Powerful Names Unite

USESC urges support for alternative fuels, stronger infrastructure
| October 24, 2011

The only title missing from the member list for the United States Energy Security Council is a former U.S. President. The list is impressive and includes former Nobel Prize-winning scientists, U.S. Navy, Army, defense and agriculture secretaries, former senators, former major oil company executives and other familiar names such as Alan Greenspan, former chairman of the federal reserve, and Stephen Hadley, former national security advisor. Robert “Bud” McFarlane, former national security advisor during the Reagan administration, spoke with Biorefining Magazine about what all the big names add up to.

The simple answer is something we’ve all heard before: the USESC is concerned about the nation’s dependence on foreign oil, McFarlane explains. But that simple answer is more complex than many think. “Because that single fuel moves roughly 97 percent of all air, sea and land transportation, it is really the foundation—the lynch pin of our entire economy,” McFarlane says. The economic risk of purchasing so much foreign oil not only makes us vulnerable “to the whims” of OPEC countries, but it also displaces an enormous amount of money away from the U.S. That oil money, he says, “is recycled back to purchase American companies and influence over the American government.”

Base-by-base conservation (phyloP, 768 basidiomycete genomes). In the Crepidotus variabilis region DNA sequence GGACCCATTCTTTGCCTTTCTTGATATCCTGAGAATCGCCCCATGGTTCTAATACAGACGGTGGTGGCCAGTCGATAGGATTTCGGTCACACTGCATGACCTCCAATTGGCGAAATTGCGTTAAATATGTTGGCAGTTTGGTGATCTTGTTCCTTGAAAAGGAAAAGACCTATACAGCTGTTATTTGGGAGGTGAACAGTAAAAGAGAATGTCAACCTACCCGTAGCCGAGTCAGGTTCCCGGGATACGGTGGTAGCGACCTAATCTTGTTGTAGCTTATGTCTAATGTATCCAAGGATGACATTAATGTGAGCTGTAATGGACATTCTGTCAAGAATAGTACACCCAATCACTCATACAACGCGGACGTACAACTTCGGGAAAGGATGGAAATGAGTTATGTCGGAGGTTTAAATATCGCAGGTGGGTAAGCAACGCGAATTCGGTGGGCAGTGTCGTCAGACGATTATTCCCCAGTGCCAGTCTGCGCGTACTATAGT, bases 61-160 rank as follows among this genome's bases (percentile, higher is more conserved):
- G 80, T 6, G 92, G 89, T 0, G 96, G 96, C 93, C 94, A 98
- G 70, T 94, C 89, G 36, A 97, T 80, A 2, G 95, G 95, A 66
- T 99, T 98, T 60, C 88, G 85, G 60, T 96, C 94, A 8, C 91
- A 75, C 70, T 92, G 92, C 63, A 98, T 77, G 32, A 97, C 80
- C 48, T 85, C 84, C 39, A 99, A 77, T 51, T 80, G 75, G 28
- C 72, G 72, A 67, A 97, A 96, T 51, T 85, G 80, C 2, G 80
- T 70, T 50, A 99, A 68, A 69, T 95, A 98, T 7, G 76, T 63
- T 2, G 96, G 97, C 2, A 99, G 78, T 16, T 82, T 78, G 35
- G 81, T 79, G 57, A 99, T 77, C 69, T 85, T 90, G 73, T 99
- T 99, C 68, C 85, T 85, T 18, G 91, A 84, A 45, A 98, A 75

But as bad as that sounds, there is good news. “Unlike 40 years ago when we faced this thing, today you really could introduce alternative fuels,” he says. And that, McFarlane adds, is exactly why the USESC formed. “It is a matter of getting these alternatives to be viable options, not in terms of technology, but in terms of infrastructure and production levels,” adding that when he goes to hedge funds or investors and urges them to invest in these things, he gets the same answer. “They say, Bud, we get it—they are all proven.”

To do their part in supporting alternative fuels and achieve their goals of influencing Congress to do the same thing, McFarlane and the other members are tapping into mainstream media (The New York Times or The Wall Street Journal) by writing op-ed pieces, doing interviews with magazines such as Biorefining Magazine, or he says, by reaching out to the networks the members are already connected to. Like the list of member names, that network list is impressive. As McFarlane explains, those networks include academic circles at Stanford University, the science and technology community linked to Lockheed Martin, or through John Hofmeister, former President of Shell Oil North America. “Wow,” McFarlane says, “there is somebody that will get attention when the industry that is most opposed to competition is standing up and saying we have to do this.”  We agree, Bud. 

—Luke Geiver